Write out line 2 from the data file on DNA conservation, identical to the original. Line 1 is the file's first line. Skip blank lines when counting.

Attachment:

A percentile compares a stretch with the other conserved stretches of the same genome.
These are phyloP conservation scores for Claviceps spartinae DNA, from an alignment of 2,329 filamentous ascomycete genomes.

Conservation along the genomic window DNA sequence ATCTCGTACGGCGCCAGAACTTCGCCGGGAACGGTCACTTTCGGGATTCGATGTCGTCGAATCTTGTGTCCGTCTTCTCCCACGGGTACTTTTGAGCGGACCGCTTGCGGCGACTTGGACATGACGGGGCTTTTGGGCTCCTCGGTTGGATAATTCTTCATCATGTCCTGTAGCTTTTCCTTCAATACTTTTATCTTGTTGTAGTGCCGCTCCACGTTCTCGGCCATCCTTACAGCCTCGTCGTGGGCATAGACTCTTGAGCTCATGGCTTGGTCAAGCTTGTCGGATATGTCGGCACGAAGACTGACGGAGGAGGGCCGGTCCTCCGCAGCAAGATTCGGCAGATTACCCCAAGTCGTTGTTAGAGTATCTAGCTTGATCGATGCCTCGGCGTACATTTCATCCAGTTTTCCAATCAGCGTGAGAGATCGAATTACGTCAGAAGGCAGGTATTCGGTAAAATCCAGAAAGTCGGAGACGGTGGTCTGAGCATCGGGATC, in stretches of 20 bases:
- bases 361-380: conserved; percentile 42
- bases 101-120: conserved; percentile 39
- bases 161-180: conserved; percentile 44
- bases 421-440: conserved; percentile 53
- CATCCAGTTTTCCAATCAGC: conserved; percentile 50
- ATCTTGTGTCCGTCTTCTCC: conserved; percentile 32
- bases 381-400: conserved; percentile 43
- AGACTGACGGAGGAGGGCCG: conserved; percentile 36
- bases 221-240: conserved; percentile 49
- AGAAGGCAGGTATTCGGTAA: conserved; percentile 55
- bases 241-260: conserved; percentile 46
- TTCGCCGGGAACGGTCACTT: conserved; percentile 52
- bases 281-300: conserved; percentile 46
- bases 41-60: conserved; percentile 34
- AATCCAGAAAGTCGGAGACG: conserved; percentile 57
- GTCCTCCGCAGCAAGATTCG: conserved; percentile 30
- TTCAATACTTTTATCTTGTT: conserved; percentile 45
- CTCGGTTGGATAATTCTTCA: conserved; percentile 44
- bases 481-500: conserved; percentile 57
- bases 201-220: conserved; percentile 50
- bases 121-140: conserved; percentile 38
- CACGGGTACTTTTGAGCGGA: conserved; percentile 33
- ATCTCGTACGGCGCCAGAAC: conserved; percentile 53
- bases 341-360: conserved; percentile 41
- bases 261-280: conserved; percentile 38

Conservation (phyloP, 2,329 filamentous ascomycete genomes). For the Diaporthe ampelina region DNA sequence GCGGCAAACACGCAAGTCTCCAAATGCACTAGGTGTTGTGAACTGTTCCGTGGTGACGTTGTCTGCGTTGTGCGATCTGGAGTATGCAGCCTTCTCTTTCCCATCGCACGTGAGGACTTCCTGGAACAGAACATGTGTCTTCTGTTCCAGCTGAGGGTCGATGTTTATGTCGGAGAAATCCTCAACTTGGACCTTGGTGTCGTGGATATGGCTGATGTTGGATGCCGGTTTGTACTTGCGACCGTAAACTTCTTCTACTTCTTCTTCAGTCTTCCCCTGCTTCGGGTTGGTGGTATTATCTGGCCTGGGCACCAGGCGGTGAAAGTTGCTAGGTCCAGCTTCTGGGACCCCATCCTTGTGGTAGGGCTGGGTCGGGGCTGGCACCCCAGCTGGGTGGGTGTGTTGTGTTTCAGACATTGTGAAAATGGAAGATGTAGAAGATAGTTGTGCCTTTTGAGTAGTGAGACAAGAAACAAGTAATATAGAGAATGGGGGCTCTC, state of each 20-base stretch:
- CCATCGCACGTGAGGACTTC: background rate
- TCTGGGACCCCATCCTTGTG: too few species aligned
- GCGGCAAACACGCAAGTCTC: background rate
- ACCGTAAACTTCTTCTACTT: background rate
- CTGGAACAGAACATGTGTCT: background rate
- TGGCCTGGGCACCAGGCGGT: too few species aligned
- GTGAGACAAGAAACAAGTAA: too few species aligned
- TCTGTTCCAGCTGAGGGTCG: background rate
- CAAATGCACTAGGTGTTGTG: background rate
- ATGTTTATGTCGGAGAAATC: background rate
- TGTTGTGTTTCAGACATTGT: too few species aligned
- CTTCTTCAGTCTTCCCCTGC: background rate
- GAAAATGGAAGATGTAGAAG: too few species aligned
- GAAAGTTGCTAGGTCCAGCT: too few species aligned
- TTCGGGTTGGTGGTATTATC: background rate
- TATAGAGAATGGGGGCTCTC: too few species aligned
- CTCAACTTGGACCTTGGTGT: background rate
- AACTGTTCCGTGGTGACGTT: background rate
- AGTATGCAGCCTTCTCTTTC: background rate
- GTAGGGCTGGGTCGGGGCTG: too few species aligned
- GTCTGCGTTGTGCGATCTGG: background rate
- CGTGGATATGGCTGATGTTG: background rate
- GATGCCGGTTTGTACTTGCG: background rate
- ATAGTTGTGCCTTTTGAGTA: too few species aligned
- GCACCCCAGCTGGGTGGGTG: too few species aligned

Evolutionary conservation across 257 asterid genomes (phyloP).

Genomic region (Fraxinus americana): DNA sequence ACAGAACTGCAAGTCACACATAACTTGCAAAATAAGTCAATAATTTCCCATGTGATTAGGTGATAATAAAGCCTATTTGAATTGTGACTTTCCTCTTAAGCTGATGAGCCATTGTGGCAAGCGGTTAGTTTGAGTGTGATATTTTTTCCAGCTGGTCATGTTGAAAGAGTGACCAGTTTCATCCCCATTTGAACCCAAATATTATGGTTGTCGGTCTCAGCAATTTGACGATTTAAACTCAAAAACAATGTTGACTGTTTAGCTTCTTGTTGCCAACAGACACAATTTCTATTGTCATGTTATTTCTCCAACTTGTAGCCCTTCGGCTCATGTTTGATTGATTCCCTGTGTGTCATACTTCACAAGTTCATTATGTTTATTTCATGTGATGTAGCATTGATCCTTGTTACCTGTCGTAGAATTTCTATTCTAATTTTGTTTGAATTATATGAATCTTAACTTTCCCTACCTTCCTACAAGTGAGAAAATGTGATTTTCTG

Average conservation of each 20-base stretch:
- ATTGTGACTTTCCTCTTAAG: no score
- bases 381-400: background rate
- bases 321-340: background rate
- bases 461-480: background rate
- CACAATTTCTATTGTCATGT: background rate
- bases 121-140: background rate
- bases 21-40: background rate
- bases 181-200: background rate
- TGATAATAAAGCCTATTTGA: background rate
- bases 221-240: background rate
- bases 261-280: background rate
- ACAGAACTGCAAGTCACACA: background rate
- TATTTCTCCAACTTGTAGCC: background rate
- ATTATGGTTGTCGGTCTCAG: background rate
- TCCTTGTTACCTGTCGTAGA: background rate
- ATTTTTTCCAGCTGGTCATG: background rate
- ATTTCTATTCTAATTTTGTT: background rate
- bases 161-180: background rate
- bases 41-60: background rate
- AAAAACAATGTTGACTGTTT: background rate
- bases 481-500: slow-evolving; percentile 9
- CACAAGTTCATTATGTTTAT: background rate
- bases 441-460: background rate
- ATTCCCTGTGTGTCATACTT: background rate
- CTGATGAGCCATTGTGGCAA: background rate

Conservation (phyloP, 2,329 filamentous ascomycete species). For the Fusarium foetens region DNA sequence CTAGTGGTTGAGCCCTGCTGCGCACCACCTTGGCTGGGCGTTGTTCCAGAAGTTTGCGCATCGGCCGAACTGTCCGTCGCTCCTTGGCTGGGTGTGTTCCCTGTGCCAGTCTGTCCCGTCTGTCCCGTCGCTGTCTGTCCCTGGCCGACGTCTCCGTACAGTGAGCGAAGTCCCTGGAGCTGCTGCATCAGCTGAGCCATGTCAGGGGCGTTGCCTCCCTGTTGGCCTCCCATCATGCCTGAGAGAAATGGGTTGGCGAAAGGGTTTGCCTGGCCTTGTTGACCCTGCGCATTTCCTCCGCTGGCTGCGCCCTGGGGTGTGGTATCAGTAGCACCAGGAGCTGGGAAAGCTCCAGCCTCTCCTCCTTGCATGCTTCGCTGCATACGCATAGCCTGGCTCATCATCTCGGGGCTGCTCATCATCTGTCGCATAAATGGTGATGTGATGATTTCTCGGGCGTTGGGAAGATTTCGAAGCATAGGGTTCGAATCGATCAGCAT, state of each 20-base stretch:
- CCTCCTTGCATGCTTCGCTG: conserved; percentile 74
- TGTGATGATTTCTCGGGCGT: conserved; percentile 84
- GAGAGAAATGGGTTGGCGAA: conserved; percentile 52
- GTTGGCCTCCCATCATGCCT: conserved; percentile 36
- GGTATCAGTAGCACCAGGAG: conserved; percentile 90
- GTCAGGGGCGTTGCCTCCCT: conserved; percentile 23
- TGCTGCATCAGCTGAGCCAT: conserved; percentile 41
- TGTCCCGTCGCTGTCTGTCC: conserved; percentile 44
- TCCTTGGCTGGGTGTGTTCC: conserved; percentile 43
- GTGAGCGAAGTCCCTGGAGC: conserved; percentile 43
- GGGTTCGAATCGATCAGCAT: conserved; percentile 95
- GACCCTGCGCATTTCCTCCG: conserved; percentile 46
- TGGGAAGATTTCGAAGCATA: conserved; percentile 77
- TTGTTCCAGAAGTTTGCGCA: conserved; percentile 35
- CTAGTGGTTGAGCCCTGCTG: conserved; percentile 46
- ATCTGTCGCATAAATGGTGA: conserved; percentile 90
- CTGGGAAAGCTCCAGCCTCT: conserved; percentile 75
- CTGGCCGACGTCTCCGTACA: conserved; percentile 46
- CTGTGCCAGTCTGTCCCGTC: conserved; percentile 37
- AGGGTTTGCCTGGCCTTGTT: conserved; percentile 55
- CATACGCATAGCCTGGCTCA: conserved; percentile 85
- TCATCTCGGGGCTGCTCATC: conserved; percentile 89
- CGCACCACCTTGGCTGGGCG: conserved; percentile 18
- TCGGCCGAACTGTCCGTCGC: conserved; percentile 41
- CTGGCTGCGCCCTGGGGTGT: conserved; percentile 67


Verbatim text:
These are phyloP conservation scores for Claviceps spartinae DNA, from an alignment of 2,329 filamentous ascomycete genomes.